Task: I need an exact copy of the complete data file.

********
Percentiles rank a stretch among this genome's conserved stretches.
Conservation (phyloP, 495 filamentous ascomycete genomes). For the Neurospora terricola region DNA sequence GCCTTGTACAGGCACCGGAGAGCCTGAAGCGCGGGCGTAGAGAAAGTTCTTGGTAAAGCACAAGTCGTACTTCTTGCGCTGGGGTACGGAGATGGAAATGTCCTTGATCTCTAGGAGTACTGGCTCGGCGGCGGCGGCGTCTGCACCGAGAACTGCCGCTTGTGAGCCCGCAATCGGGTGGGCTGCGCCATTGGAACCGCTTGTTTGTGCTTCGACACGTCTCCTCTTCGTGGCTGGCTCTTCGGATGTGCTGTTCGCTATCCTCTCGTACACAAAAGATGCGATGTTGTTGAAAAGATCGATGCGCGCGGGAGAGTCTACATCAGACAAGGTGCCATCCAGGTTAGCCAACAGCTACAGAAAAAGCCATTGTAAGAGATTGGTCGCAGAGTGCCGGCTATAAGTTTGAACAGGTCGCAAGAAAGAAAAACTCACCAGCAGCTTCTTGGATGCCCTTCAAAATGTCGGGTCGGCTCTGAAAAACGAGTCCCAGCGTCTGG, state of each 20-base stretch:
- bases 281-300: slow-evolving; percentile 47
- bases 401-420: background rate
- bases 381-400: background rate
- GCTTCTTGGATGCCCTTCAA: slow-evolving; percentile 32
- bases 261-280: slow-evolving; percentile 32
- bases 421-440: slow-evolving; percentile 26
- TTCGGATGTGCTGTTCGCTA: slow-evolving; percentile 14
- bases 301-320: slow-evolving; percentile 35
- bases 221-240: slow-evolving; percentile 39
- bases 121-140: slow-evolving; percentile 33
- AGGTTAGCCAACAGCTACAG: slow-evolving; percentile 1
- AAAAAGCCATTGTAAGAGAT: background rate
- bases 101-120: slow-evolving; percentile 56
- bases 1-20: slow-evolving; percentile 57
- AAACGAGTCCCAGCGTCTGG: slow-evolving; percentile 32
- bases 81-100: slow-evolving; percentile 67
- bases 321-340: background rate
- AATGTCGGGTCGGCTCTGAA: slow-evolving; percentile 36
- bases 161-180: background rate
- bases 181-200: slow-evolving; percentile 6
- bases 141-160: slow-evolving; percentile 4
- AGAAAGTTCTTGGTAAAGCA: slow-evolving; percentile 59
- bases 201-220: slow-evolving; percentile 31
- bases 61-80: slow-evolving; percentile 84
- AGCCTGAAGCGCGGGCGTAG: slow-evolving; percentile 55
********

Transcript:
Percentiles rank a stretch among this genome's conserved stretches.
Conservation (phyloP, 495 filamentous ascomycete genomes). For the Neurospora terricola region DNA sequence GCCTTGTACAGGCACCGGAGAGCCTGAAGCGCGGGCGTAGAGAAAGTTCTTGGTAAAGCACAAGTCGTACTTCTTGCGCTGGGGTACGGAGATGGAAATGTCCTTGATCTCTAGGAGTACTGGCTCGGCGGCGGCGGCGTCTGCACCGAGAACTGCCGCTTGTGAGCCCGCAATCGGGTGGGCTGCGCCATTGGAACCGCTTGTTTGTGCTTCGACACGTCTCCTCTTCGTGGCTGGCTCTTCGGATGTGCTGTTCGCTATCCTCTCGTACACAAAAGATGCGATGTTGTTGAAAAGATCGATGCGCGCGGGAGAGTCTACATCAGACAAGGTGCCATCCAGGTTAGCCAACAGCTACAGAAAAAGCCATTGTAAGAGATTGGTCGCAGAGTGCCGGCTATAAGTTTGAACAGGTCGCAAGAAAGAAAAACTCACCAGCAGCTTCTTGGATGCCCTTCAAAATGTCGGGTCGGCTCTGAAAAACGAGTCCCAGCGTCTGG, state of each 20-base stretch:
- bases 281-300: slow-evolving; percentile 47
- bases 401-420: background rate
- bases 381-400: background rate
- GCTTCTTGGATGCCCTTCAA: slow-evolving; percentile 32
- bases 261-280: slow-evolving; percentile 32
- bases 421-440: slow-evolving; percentile 26
- TTCGGATGTGCTGTTCGCTA: slow-evolving; percentile 14
- bases 301-320: slow-evolving; percentile 35
- bases 221-240: slow-evolving; percentile 39
- bases 121-140: slow-evolving; percentile 33
- AGGTTAGCCAACAGCTACAG: slow-evolving; percentile 1
- AAAAAGCCATTGTAAGAGAT: background rate
- bases 101-120: slow-evolving; percentile 56
- bases 1-20: slow-evolving; percentile 57
- AAACGAGTCCCAGCGTCTGG: slow-evolving; percentile 32
- bases 81-100: slow-evolving; percentile 67
- bases 321-340: background rate
- AATGTCGGGTCGGCTCTGAA: slow-evolving; percentile 36
- bases 161-180: background rate
- bases 181-200: slow-evolving; percentile 6
- bases 141-160: slow-evolving; percentile 4
- AGAAAGTTCTTGGTAAAGCA: slow-evolving; percentile 59
- bases 201-220: slow-evolving; percentile 31
- bases 61-80: slow-evolving; percentile 84
- AGCCTGAAGCGCGGGCGTAG: slow-evolving; percentile 55